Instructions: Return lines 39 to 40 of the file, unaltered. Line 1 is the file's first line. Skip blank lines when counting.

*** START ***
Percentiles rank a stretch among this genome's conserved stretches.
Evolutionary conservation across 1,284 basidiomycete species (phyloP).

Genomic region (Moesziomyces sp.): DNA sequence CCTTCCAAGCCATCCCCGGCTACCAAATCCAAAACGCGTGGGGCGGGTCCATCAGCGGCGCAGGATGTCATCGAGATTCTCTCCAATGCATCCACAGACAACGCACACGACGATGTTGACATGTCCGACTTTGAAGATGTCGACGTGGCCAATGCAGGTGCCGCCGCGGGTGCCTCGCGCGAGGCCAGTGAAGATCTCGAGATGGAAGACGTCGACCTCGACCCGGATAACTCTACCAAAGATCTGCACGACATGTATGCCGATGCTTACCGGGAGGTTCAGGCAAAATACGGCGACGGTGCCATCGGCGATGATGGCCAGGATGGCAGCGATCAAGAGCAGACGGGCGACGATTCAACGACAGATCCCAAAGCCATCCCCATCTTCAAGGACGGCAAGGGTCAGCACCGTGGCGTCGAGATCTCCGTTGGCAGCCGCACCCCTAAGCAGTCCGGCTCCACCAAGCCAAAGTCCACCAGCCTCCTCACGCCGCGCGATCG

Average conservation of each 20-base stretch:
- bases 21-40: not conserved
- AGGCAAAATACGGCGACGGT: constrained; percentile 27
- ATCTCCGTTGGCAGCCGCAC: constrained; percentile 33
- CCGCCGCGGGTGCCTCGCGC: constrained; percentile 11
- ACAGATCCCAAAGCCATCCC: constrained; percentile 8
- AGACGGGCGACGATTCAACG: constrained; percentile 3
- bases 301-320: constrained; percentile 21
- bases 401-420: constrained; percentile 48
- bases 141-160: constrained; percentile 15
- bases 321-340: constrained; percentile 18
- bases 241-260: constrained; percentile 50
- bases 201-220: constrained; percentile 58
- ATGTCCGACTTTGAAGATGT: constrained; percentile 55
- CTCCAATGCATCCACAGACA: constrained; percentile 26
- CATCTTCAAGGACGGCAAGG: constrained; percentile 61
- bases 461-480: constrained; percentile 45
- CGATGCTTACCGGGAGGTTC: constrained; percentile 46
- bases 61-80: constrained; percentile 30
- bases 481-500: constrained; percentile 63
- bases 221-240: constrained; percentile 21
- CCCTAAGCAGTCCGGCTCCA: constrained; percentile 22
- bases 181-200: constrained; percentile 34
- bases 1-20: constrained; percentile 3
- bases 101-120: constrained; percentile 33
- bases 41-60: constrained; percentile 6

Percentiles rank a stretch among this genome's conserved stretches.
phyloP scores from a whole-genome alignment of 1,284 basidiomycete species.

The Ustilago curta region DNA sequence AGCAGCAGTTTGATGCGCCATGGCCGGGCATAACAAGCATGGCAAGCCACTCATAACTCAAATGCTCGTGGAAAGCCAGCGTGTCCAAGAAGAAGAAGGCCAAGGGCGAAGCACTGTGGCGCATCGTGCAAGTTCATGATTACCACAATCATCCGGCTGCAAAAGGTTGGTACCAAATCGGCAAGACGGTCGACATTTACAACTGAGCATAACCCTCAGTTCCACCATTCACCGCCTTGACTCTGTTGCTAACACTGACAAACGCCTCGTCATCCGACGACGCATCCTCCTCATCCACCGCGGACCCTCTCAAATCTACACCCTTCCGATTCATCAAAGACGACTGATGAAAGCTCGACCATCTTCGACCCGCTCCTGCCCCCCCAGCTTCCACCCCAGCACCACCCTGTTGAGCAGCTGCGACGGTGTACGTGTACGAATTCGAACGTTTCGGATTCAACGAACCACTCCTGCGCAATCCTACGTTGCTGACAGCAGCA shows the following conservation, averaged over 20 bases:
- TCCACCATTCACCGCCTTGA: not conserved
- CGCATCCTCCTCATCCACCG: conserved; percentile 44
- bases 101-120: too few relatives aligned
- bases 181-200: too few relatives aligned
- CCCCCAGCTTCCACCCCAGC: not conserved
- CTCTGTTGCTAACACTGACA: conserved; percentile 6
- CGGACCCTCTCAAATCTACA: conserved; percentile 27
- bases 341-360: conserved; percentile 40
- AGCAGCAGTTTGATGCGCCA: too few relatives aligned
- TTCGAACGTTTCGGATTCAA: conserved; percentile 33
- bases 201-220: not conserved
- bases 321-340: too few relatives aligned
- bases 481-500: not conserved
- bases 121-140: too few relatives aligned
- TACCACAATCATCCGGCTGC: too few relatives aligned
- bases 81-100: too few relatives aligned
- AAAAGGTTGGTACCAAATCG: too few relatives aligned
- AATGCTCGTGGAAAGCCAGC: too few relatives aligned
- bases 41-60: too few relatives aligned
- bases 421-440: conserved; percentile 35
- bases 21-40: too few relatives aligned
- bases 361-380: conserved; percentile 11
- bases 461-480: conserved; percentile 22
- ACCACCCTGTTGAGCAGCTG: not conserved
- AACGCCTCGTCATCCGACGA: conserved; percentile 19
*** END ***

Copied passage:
- CGGACCCTCTCAAATCTACA: conserved; percentile 27
- bases 341-360: conserved; percentile 40